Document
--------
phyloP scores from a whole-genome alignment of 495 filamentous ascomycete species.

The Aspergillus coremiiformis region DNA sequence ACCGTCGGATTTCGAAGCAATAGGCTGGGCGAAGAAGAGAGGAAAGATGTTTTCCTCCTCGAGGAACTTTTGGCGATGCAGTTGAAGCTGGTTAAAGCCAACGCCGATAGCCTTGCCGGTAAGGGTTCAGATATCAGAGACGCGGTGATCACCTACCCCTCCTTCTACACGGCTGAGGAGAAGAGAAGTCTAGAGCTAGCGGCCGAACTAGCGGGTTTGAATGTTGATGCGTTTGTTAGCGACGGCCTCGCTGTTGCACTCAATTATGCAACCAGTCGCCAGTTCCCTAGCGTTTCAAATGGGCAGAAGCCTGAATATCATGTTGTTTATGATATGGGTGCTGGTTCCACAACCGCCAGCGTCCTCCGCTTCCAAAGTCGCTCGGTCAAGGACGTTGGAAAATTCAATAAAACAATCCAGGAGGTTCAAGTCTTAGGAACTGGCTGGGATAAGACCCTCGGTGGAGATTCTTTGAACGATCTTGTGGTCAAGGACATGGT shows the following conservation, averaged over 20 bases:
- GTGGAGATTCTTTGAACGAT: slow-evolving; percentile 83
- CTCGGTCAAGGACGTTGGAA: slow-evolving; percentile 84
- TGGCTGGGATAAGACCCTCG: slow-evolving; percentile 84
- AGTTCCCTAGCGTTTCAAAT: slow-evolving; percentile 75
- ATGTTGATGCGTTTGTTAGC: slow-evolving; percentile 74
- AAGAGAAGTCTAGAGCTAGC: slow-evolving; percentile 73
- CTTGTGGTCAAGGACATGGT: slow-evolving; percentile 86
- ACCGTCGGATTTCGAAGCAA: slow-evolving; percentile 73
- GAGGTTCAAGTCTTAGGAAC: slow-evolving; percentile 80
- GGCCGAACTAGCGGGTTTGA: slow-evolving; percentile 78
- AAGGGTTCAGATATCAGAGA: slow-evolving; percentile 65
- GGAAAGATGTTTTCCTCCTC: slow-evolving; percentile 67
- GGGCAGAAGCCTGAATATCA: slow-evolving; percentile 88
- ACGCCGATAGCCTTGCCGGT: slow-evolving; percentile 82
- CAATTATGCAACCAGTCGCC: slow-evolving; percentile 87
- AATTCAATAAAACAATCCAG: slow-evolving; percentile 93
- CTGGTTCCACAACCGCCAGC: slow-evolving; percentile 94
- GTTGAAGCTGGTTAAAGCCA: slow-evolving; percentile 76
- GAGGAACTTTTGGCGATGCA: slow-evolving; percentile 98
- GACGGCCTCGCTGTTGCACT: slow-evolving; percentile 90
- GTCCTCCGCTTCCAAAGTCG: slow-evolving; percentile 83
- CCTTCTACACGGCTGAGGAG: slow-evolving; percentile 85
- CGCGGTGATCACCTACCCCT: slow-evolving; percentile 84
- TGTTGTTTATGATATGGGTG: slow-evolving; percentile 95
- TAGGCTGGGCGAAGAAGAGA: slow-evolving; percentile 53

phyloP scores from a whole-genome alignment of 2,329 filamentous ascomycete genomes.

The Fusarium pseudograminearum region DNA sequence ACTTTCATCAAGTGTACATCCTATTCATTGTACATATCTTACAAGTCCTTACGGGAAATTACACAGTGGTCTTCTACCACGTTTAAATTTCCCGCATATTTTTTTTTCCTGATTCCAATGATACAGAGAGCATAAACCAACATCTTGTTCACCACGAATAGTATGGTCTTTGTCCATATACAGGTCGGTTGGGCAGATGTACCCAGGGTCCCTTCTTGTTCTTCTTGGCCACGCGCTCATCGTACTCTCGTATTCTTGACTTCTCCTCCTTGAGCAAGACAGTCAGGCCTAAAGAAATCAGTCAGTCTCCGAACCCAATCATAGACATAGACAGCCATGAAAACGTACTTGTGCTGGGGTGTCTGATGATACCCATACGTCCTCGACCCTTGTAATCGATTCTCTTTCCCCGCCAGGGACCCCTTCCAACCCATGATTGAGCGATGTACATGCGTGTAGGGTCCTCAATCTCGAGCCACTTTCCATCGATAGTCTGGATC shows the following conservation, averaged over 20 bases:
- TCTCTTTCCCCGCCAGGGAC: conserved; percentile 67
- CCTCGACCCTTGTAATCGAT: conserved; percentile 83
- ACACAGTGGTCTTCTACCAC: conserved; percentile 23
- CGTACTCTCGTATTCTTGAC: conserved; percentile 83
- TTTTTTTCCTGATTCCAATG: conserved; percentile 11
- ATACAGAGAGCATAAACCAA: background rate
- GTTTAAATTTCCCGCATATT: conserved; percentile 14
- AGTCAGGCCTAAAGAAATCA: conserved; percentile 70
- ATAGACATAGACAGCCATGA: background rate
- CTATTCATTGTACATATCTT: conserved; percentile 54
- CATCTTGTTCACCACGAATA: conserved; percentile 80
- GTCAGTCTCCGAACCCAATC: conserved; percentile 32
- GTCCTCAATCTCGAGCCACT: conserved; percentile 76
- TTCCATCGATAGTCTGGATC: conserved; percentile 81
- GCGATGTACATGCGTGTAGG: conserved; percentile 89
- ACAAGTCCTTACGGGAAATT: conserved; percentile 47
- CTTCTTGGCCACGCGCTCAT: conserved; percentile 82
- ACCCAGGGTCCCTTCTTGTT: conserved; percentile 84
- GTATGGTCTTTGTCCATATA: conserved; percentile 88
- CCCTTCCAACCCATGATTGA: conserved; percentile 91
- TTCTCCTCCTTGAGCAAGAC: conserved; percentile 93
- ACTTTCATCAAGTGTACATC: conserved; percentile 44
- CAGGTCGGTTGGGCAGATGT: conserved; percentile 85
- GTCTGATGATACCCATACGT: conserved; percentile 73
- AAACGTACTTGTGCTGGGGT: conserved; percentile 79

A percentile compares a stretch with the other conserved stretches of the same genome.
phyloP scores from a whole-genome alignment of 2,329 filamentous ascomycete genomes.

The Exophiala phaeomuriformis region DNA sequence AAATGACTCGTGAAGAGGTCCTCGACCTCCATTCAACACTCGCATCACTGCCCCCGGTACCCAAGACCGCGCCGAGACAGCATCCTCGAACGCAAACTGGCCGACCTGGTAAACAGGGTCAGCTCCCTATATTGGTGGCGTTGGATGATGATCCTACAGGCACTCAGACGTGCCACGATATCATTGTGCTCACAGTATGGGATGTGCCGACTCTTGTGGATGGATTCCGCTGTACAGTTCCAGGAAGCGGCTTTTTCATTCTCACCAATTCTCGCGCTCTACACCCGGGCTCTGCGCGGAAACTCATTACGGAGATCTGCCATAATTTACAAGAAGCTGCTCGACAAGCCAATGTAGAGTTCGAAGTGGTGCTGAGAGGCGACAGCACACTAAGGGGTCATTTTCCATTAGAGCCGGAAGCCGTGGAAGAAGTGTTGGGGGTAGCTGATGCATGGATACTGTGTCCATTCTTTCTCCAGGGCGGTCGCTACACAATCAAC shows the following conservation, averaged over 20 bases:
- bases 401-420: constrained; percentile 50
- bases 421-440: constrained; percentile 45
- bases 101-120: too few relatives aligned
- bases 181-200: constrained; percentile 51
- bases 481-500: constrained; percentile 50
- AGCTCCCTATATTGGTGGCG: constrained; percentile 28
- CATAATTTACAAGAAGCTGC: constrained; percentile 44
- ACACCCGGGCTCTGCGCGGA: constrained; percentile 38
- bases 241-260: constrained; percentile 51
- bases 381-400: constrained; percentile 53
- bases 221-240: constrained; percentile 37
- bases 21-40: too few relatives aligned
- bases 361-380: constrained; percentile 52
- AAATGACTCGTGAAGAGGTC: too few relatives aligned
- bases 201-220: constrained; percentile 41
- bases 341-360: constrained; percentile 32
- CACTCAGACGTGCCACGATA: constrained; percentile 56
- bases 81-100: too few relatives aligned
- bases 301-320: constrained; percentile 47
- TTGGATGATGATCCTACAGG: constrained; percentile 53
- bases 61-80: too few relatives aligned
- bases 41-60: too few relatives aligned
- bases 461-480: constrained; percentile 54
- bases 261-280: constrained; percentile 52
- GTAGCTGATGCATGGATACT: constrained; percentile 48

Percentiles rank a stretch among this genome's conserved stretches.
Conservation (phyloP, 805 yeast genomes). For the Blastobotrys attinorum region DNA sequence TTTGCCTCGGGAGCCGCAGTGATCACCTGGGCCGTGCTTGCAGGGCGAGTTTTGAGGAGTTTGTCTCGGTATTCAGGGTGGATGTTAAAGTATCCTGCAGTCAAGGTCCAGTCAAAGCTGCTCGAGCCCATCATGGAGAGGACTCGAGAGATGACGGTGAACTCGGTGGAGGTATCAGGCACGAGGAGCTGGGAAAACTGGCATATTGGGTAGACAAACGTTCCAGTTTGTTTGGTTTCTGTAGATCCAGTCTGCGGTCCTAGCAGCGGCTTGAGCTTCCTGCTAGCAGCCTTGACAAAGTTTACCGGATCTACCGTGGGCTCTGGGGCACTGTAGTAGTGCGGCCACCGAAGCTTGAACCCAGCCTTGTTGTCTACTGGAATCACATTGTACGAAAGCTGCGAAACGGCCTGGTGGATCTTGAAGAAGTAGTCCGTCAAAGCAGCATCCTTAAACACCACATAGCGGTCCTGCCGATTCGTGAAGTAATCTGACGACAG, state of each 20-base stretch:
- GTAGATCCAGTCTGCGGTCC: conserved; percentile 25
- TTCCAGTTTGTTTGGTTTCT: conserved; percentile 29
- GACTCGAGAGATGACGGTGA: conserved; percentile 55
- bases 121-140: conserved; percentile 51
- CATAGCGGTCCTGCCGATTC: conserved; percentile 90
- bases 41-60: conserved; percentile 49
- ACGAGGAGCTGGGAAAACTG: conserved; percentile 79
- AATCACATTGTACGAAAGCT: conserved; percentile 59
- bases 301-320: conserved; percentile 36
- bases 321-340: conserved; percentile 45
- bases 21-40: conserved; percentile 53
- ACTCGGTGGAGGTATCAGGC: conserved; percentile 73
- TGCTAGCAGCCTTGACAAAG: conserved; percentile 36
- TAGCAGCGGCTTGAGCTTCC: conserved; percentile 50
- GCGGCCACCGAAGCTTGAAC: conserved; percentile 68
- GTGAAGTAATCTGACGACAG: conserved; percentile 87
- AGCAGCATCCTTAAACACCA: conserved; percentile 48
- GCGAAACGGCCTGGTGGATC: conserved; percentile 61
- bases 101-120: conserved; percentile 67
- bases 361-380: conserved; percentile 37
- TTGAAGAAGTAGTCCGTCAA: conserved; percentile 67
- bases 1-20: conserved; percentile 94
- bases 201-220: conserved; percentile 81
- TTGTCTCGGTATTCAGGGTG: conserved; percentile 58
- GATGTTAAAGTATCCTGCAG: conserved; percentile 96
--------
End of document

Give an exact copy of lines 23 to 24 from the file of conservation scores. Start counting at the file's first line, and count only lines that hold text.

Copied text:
- GTCCTCCGCTTCCAAAGTCG: slow-evolving; percentile 83
- CCTTCTACACGGCTGAGGAG: slow-evolving; percentile 85